Newspaper Page Text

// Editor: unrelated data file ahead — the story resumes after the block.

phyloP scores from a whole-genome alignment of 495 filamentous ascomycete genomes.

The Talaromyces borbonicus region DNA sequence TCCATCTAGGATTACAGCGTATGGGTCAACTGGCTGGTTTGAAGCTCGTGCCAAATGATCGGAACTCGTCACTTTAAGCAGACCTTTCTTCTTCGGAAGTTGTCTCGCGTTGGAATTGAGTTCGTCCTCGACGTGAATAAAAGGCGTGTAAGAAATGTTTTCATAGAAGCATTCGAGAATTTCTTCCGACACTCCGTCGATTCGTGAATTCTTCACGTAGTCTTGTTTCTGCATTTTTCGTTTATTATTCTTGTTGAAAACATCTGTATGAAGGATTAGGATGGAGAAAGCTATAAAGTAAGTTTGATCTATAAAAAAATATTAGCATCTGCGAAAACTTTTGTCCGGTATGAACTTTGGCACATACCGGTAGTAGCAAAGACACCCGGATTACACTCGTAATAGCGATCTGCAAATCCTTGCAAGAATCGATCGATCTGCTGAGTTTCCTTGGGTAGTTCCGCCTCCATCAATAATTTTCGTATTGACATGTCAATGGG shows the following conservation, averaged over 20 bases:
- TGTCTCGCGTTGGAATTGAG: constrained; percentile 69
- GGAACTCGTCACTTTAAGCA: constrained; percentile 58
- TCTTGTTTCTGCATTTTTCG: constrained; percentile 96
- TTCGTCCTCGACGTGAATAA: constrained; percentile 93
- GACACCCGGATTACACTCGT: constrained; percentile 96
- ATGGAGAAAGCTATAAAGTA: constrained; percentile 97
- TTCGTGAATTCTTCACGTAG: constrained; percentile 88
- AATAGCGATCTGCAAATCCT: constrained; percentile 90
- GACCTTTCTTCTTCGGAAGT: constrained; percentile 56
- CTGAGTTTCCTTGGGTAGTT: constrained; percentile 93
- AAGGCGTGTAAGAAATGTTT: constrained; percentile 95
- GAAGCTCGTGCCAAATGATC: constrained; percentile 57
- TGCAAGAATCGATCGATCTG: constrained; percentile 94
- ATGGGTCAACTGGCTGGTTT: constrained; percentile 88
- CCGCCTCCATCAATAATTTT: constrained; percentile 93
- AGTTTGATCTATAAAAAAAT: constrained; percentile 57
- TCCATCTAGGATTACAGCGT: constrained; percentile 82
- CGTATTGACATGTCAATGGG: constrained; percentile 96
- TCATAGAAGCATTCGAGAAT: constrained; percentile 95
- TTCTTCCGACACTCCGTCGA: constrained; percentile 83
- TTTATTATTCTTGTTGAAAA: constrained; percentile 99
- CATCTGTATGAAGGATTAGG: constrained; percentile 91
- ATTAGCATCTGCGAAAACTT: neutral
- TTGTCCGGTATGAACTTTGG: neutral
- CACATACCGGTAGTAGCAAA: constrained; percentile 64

PT' VOLUME The bill placing Generals Grant and Shields on the retired Hat was shelved by the Senate, by a vote of 34 to 30. 4 To-morrow is decoration day, and will be very generally observed in the larger cities of this and other States. The Senate in executive session last Wednesday confirmed the nomi nation of ex-Gov. Packard of Lousi ana, to be consul at Liverpool. The St. Paul Globe is very severe on Hon. Alex, H. Stephens, of Georgia, because he sided with the "Republicans on the Florida investi gation resolution. The Minnesota Senate met last week, Tuesday, as a court of im peachment, for the trial of Judge Page. Over a hundred witnesses have been summoned to give testimo ny. The Democratic Congressional Convention for the first district has been called to meet at Owatonna, on Tuesday, July 25. We notice that the neighboring counties of Murray, Watonwan and Cottonwood are each entitled to one delegate. The Republican Central Commit tee for this, the Second Congression al District has been called,' by the chairman, to meet at Shakopee, next Friday, for the purpose of agreeing upon a place and time for holding tiie Congressional Convention. The Spiritualists and Liberals will hold a three days meeting at Pence Opera House, in Minneapolis, June 14th, 15th and 16th, which promis es to be very interesting. Two first class mediums and four of the best speakers in the ranks are engaged. Paddock's bill for the relief of set tiers on public lands, under i he pre emption law, passed the Senate last Wednesday. The bill provides that settlers who have been qn public lands two or three years under the pre-emption laws, shall have the benefit ot that time upon changing their claim so as to be under the homestead law bill when passed. The army bill as agreed upon by the House committee would have re duced the number of regiments to twenty-six, and the number of men to twenty thousand, but when the bill came up last Thursday in com mittee of the whole,a few Democrats joined with the Republicans and the bill was defeated by a vote of 115 to 107. Verily, the army must be a thorn in the eyes of the ex-rebel generals. Stewart's timber culture bill, with a modification from Strait's bill, has finally passed both Houses of Con gress. The act grants a patent for a quarter section on condition that ten acres are kept in timber, the trees to be not more than four feet apart pach way, for eight years. It also provides that only one quarter in each section shall be granted for timber culture, and that when frac tional forties are entered the aggre gate entry may be brought up to 160 pCre8 THE EASTERN OUTLOOK, SOMETHING DEFINITE. PAKIS, May 26.The Journal des Pebats says Schouvaloffs mission led to the most satisfactory result. Rus sia consents to lay the treaty before the congress. All the powers ad hered to ftis proposal and the con gress will meet at Berlin June Uth. Hove threw his hook in Louisi, ana water it caught in the bosom of Morrison's trousers, and pulled wie entire Pemocratic committee tp *he surface, with $50,000 worth of empty brandy bottles, Havana-cigar boxes, oyster-cans, etc. The sooner Olover begins to look fpr a new par ty the better. The Democracy may.[This smile upon him out of policy, but .^they will remember h^mto lys dying day, and will take delight in attend ing has funeral in a body.Lake Ci tit Leader. ,y, .JW,,||fT,Lai,iteiiiiiiiii 4 1 iC: From the following special tele gram to the PKHTEJSB PBJJSS it ap pears that the thunder and rain storm which passed over this section of country last Wednesday night grew as it traveled and by the time it reached Madison, Wis., it became a regular cyclone. 4 MADISON, May 23 A remarkable phenomenon occurred in this city this afternoon During the prevalence of a heavy rain storm, accompanied by a ligfyt fall of nail-stones, being nearly us large as a hickory nut but of half round shape, the air was observed to be filled with leaves rapidly falling to the ground These were followed by cornstalks, sti aw, small branches of oak trees from one to two feet long, one piece of board eight feet long and a fopt wide, and numerous shingles which had ap paiently been torn from a house or barn, clearly evidencing a heavv whirlwind or cyclone in this vicinity During the storm the lightning struck the court house, thefluidfollowing down the water pipe** till near the ground, when it went through the stone wall of the building, two feet thick, tear ing ont a hole as large as a man's hat, scattering plastei all over the room, prostrating several coun ty officer*, but luckily injuring no one A very heavy fall of rain occurred LaterA whirlwind struck the firm house of Mrs Bsotv n, four miles south of this city, in the town of Fitchbnrg, utterly demolishing it and carrying the debris into the air The whirlwind also caught up and carried oft a lirge sti stack Fortunately Mrs Brown, her son-in-law and wife and hired girl were out of the house at the time and escaped injury The cy. clone seems to ha\e swept down on this particular farm, then immediately raised, cairymgthe debris over this city A telegram from Oregon, ten miles south of here, reports a very hard storm in that vicinity Several houses were blown down, some of the inmates injured, and two reported killed. LITER AND WORSE. MADISOV, WIS May 24th The tornado which passed over this place last night pi oves to have been more widespread and destructive than was thought laxt night The storm came from the direc tion oi southwest, passing through a section of the State where no telegiaphic communications are es tablished, hence details of the great destruction and loss of life aie meagre Enough has been received, however, to vhow the devastation and sacrifice of propei ty and hie ha* been appalling In thejvlcinl ty of Primrose, twenty-fi\ miles south-west of this city, from there through Mount \ernon to Pao li,jjthe storm seems to have done wide-spread dam. age Fiom25to30 barns and farm-houses weie blown dow n, some of them utterly destroyed and the debris curried oft befoie the mighty avalanche of wind, some of it filling at 12 or 15 miles away, one shutter of a houe falhngin Lake Mendoti near this ciU Some 12 oi 15 persons are known to he killed and large numbers seriously injured Graphic yet teirible desciiptions are gnen of the terrible effect of the tornado Teams and wagons aie re ported taken from the roads and carried in the air and dashed to the ground \t Or Geo Fox's near Oregon, his nluable horses iu a pasture weie taken up a hundred feet in the air carned| fifty lods and dashed to the eaith, killing them instantly The storm came from the diiection of Mineral Point where it wrought such terrible damage, raised from the giound, seven or light milts southwest of idi son and ag lin striking the irth near Fort Atkin son northeast of here iseai Primrose and Paoli the stoim seemed from half a mile to a mile in width and a wept ev eij thing befoi it, mowing down trees, fernes, barns, houses and shrubbery as it with a scj the THE GREAT MILL EXPLOSION. The coroners jury last Wednesday rendered the following verdict with reference to the causes of the explo sion: In the light of the very full and minute evidence submitted to the jurors, including the testimony of eye-witnesses to the disaster, testimony also as to the structuie, history and management of all the mills destroyed, and. CYidenpe mweovei, furnished by the appearance of the ruin after the fire visited by the jurors in person, aided top, by the opinion of very competent experts who were first put into possession ot all discoverable tacts bearing on the case, the jurors unanimously believe that the fire had its origin in some one of the twenty run of stones situated on the easterly side of the Washburn mill A, by sparks of fire generated between stones, running empty or by the passage of some foreign substance like iron That after smouldering for several minutes about the stones, the fire burst in to ablaze which ignited the flour dust in the con veyors and dust loom, causing both to explode, this explosion jarring the dust of the whole mill in to the air, which ignited and then followed the first gieat explosion in the Washburn A mill, that the flames from the explosion, aided by the wind, were in a flash earned into the upper windows and dust spouts of the Diamond mill, which stood cornering only 25 feet distant, and then set tire to the flour dust which already filled the air from the shock of the Washburn explosion. Then followed the ex plosion of the Diamond mill, immediately after, trom the same cause and from the same method The explosion of the Diamond set fire and exploded the Humboldt mill, which stood bioadside 25 feet distant The three mills upon the river-side of the canal, though set on fire and burned by the flames from the explosion on Recount of the fifty feet of open space between them and the Washburn mill, ftide.4 by a strong wind, and no doubt further pro tected by the unusual absence of the dust, the two larger miljs not ba-y ing run for several days, and feeing especially clean That at the time ot the fire and explosion at the Washburn mill there }s no evidence showing that the mill W^B befng run in an unusual manner in any respectnp greater speed than usualno, gppater proportion of middlings bein& ground than usua}, and no more dust in the.mill thannsual, and the sjinie men in charge and at their respective posts as usual, so that it is not possible to fltf upon iny one blame for special neglect or carelessness an $ hat ocpasion Whether ucb a degree of atch fulness and care is possible orshoujdbe required, on the part of millers, so that the running stores should never emit sparks offire,these jurors do ppt attempt t decide It is plain, however, that the open puripers which were in general use in the/ Diamond and Humboldt mills, caused a needless amount pf flour dust to settle throughout $hmOIs, stored rpady for an explosion, whtf|he necessary shock should gend it floating in the air. We there fore advjse he disuse of open purifiers/' .^'Suckers" bite wqU,!fhis 3J3V-3 spring. The agent of the "Hartford Milton Gold Jewelry Company" caught a goodly number on Main street, in this place last Thursday afternoon and he Qwyht tjiem with a very dull hook, at that. The time for getting something for nothingif, indeed, that time ever existedis past, and more especially in the matter of patronizing traveling mountebanks.. little episode aptly illustrates thetprinciple upon whicn P. T. Bar ,num, t^e great showman, operates: That men love to be humbugged, and are even anxious to pay for tie .privilege.Renville Times. ^JSSSSBff* 1* 'NEW ULM, WEDNESDAY, MAY 29, 187& CANADA EXCITED. THE MILITIA READY TO RESIST A FENI AN INVASIONWILD REPORTS OF FENIANMOVEMENTSCOASTDEFEN- SES, FOR THE RUSSIAN CRUISERS. A dispatch of May 21 from North Troy, Vt., says: The correspondent of the Associated Press visited sever al of the principal towns of the Ca nadian border, and finds everywhere the most intense excitement prevail ing in the Dominion. The militia are supplied with arms, ammunition and are ready at an hour's notice to concentrate forces to repel an inva sion on the Canada border. The soldiers sav no doubt exists in their minds an invasion is imminent, and that the Irish nationalists are now in large numbers, with the greatest se crecy possible, making their way in to the interior of Canada, with or ders to concentrate at different points for an attack on Montreal, Quebec, Ottawa, and other prominent Cana dian towns. It is currently reported that arms and ammunition have for weeks past been brought into the pro vinces,where they are now concealed. The rumor that ten thousand men are congregated in the vicinily of St. Albans and Fairfield is greatly ex aggerated. There are without dou bt, however, large numbers oi men scat tered all along the line. Who and what they are the next few days will show. A Dispatch from Halifax says: In addition to the preparation made by the military department for the de fence of the coast some 32-pounder rifle guns have been sent to Liver pool N. S., for the protection of the harbor. Instructions from the royai artillery will be sent to various pointy on the coastfto tram artillery brigades. WADE HAMPTON. REOPENING OF THE ELECTORAL QUES- TION DEPRECATED BY GOVERNOR HAMPTON. Culumbia, (S. Special, 19th i A correspondent waited on Gov. Hampton this morning, and called his attention to the news of the adop tion of the Potter resolution in con gress on yesterday. After some gen eral conversation the correspondent asked him what he thought of the wisdom of any attempt to unseat Hayes. Gov. Hampton in reply said: I think that any attempt to unseat Hayes would be most unwise, unless it had been previously wade perfectly clear that he was a party to the system of fraud which made him president, I do not behve he is or has been implicated in such fraud." Gov. Hampton spoke with much feehng, and expressed his surprise at the result of the five days' contest in the house iust ended. He ftirther said that the reopening of the presi* dential question at this juncture is fraught with danger to the whole country.? ,He said: "It will, in my judgement react disastrously, upon the Democratic* party, and it will in jure especially the South, which needs peace, and I should regard it as a grave mistake on the part of our people &o take any part in this matter"." In reply to the question whether an attempt to unseat Hayes would be looked upon favorably in South Carolina and the South, Gov. Hampton gave it as his opinion that the masses throughout the whole ppnntry will look upon it aj revolu tionary proceeding, and a conviction of tftis sor,t, he said, wijj do more to make Grant president 1880 than every other agency conibined.' throughout the interview Gov.Hamp-J ton spoke with much feeling, con firming the belief that he is more patriot than politician. *.m SEND 6TRAJT BACK,, -tAnd now Sheriff Chandler wants to go to Congress from this district. Chandler has been a good sheriff for Goodhue county,but it does not signi fy that a good sheriff will always make a good congressman. Let well enough alone, gentlemen/ and send Major Strait back. In the East, when they get a good man in Con gress, they keep him there, and'that is just where they beat t|je West. Benson Advocate. wmmmm M' *r (***&> lfraW%t /s*ttrt-% Communism in theUnited States* other classes of society, wild and impractical theo rists whose teachings willwar against all that holdup the social,fabric and provides work and pay for working men. But this is not the country in which socialist doctrines or the anarchism of the commune can long flourish. They will wither and pass away whenever the workingmen can' again have* remunerative employ ment. Meaiitime it would be very bad policy to employ against Hjjem Jjhe arbitrarily oppressive measures oxlast summer.Dispatch Golden Gate Correspondence. &<8%m% WL .,J i^t#j#r sJ i *4 lne journals which thrive on sen sations and those which affect aristo cratic tendencies are making much of the organization of socialist labor clubs, workingmen's unions and la bor protective associations in a few of our cities where there are large colonies of foreign-born laborers and craftsmen. In New York, Chicago, St. Louis and probably other places these organizations of working men since the occurrences of last Summer, have developed a strong disposition to resist any repetition ot the arbi trary and illegal measures by which they were deprived for a time of rights solemnly guaranteed to all the people of this countrynot only by the national constitution but also by the constitutions of several States. In St. Louis it will be remembered peaceable meetings of workingmen were forbidden by the city authori ties and were actually broken up by the police. In St. Louis accoiding ly there was last Sunday a most for midable demonstration of the socie tie journals of the classes referred to namesluidiscrnninately as communist organizations. These St. Louis so cieties marching, four and eight a breast, formed a solid column nearly a mile longthis, notwithstanding the weather was most unfavorable for a street parade, while many members of the societies dared not publicly appear in their ranks. It was noticeable and significant of the temper of this unarmed army which marched through the streets ol St. Louis Sunday that the red cockades and red flags of the com munists were very numerous, while the banners many of them, bore ex pressions of socialist ideas. It was also noticeable that the whole police force of the city was kept on duty all day and that a battalion of militia was held ready to sally forth from its armories. It is evident that the ci vil authorities and the property hold ing classes of St. Louis are as afraid of these workingmen as certain journals are trying to make the authorities and property owners of other cities. It is also evident that the St. Louis workingmen, remembering how they were treated last summer, are resent ful and threatening. But civil war is not in consequence about to break out in St. Louis. There are many causes which make workingmen dissatisfied, and the times have been most favorable for the spreading amongst them of erroneous ideas regarding the social economy and poDular polieies. But we can safely trust that all their dis satisfaction will be harmlessly work ed off in free speech and the balloj box, while the errors they have been taught will be dissipated by the re. flection and discussion. If as we all hope, the worst of the hard times hag gone by, steady employment and fair remuneration will soon result in the great body of the workingmen in this country again becoming, as tfyey generally have been, really more con servative than their employers. True there will always be among working men as through all h, 1878.$ Editor Review: &t v I see in thelast HERALD s^ommnnlcalloii1 from "Yours truly^l bid In the first place this "Yours truly, I bid," had better go to school andlearn how to pnnctuate I am surprised that the writer never took lessons in punctuation. His article needs it badly Where the comma begins, or the period ends, Raid communication saith not. In the 2d, place, this learned document must hare emanated from Sleepy Eye, for it smacks of that burg. The location of the writer might be easily fixed, but we forbear to describe it, Test it might detract from his assumed scholastic attainmepts. In the 3d place, his logic is unsound He does not know the difference between a premise and a con clusion. He bad better get a Dictionary and find out what a syllogism is, and then go to work intel ligently He very egotistically attempts to tell us how much it costs to hold a town meeting, bat blindly forgets to count the expense to the farm ers. Suppose 300 votes should be poled. Suppose 75 teams should go out to a town meeting, and this very knowing correspQodent should ask hi$ frujnd NUMBER 2 Baker how much he paid/or teams at $3 SOper day. Suppose each farmer should eet one dollar besides the loss to putting in crops', fcc. Here isribone for you to gnaw, and be sure to file your teeth before you begin A person of such extraordinary endow ments as "I bid" assumes to*posses, and can't dis criminate between conservative common sense and the whims of a disordered imagination, tea pheno menon.As regards JudgeHanscome's opinion, we will not say further than this: His opinion that the old Board was the Board until the new one qualified One thing more in this connection: Ic locates Sleepy Kye as the place or residence of the party who was taking such intrest in our town-af fairs A legal gentleman of Sleepy Eye was invited to write a petition for a new School District, and singular to state, bis legal knowledge played the fool with him, for he addressed the petition to the District Officers instead of the County Commission ers. We have men among us, and Sleepy Eje haa too, whose views of anything are so narrow that they cannot see beyond their own shadow Their spinal column is so weak that it will not bear Ha own weight They were born on the fence, and there they will probably die In regard to testing the legality of the Board, the people are satisfied, but Sleepy Eye, being just now in a fevered state in consequence ofher incorporat ed powers, feels keenly her loss of power over the country outside, and is disposed to kick at any thing that comes along "God made the country, but man made the town t( TAX PAYER. HEW ADVERTISEMENTS NEW EM MEAT MARKET, Q^" Next door to Pennsylvania House NEW ULM, MINN. HOTTINGER&NEUSSLE, P'pr's. ALL KINDS OF FRESH MEATS, I SAUSAGE, HAMS, LARD and everything that may be found a PRST-CLASS MEAT MARKET constantly kept on hand. MORRISSON, FLUMMEH & Co., WHOLESALE DRUGGISTS. %i PEALERSIN Faints,Oils,Varnishes,Brushes Lubricating Oils. 52 & 54 Lake Street, CHICAGO, IIMN, Ordinance ^To. 3j An Ordinance relating to the sale of liquor. Be it ordained bythe Council of the Village of Sleepy Eye. Sec. 1st. That no person or persons shall be per. mitted to deal in, sell, barter or give away any spir ituous, vinous malt or fermented liquors in less quantities than five gallons nor permit the same nor any other quantity to be drank on the premises occupied by hint or them, within the corporate limits of the said Village of Sleepy Eye without having first obtained a license therefor. Sec 2 That any person desiring a license under this ordinance shall apply therefor to the Council at some regular or special meeting thereof, giving in writing a particular description of the building or room, If more than one building or business room is situated on the same lot, the No. of the lot and block in full The Council may thereupon, if they shall deem the applicant a fit person, grant such license, and direct the Village recorder to issue a permit to such applicant upon the payment by such applicant to the Village Treasurer the sum of fifty dollars, tak ing his receipt therefor and filing the same with said Recorder, and the said applicant on filing his bond as required by statute with said village recor der, in the sum of five hundred dollars, signed by the applicant and two or more sureties to the full satisfaction of said Council No license shall be granted under this ordinance for a longer time than one year, and all licenses granted under this ordinance shall expire within ten. days after the 4flrst Tuesday in January, of each year. Sec 3 All permits of licenses granted under this ordinance shall contain a correct description of the premises giving No of the room, lot, and blook &c and shall, distinctly state the time for which the same is granted Sec 4 The Council may revokg at any t}me,( for cause, anyflicense granted under this ordinance, whenever they shalf afcfa it proper so to do Sec 4 This ordinance to takeeflect from and after publication, Approved May 14th 1878, FHANCI8 pBERSON, PKXST. Attest* BINGHAN, RxcoaDSK ^MORTGAGJE SALE. Default has been made in^tbe cdndfljioM of a certain Mortgage, bearing date the 23d day of @c tober, A 1875. executed and delivered Tiy Philip M. Garr, and NareissaCarr, his wtfeyitartgagOrsTtq George Baujngartner, mortgagee, which mprtgag was duly recorded in the'ofiWof Register^f Pettfe, iH and far the County of Brown, and State of Min nesota, on the 23d day of October 1875, a ana half o'clock, P.W., in Book'4'G",*AMortgagest page 613. The amount claimed to be due and nn. SaideasutheodateeoHundred 4 this notice upon raid mortgage th On and Twenty-foar Dol. Jars, and no action or proceedings at law or other wise has been instituted to recover the tunonnfof-T said mortgage debt or any part thereof} Now therefore, notise-is hereby given, that by virtue of the power of talein afid mertaajp con. tained, and pursuant to the statutes initch cas* made and provided, said mortgage wiUTbr fore, closed and the,premies described In and cever I by said mortgage, to wit: The West hsjtf tf the Southwest- quarter, ofSection Twenty, and- the East half of the south East 9Bty^slm qaarteftofSeer. 2 bon Twenty-eight (28) in Township One Hundred and Nine (109) North, ofRangeThirtyTthrie (33) West, containing 160 acres according to Govern ment Survey, situated in the County ofBrown and State of Minnesota, with the hereditam#nta and ap purtenances, will be sold at puMfe rsndue to the highest bidder for cash, bytheSheriff of said Coun ty, atthe front door of the office of saldShrrlnl in the City ofNew Ulm, in said County and State aforesaid, on Thursday, the Uth dpy of July, A. D. said, nfprtgage to be paid in caseofforeclosure, and the disbursements allowed by law, subject to re demption at any time withinoneyear from theday ojsale, as provided by law. Dated, New.Ulm, Minn., May 23d. A. D. 1878. %M^i GeorgeBaumgartner, Mortgages), '*~Jf Newnart, AttorneyforMortgagee *"$'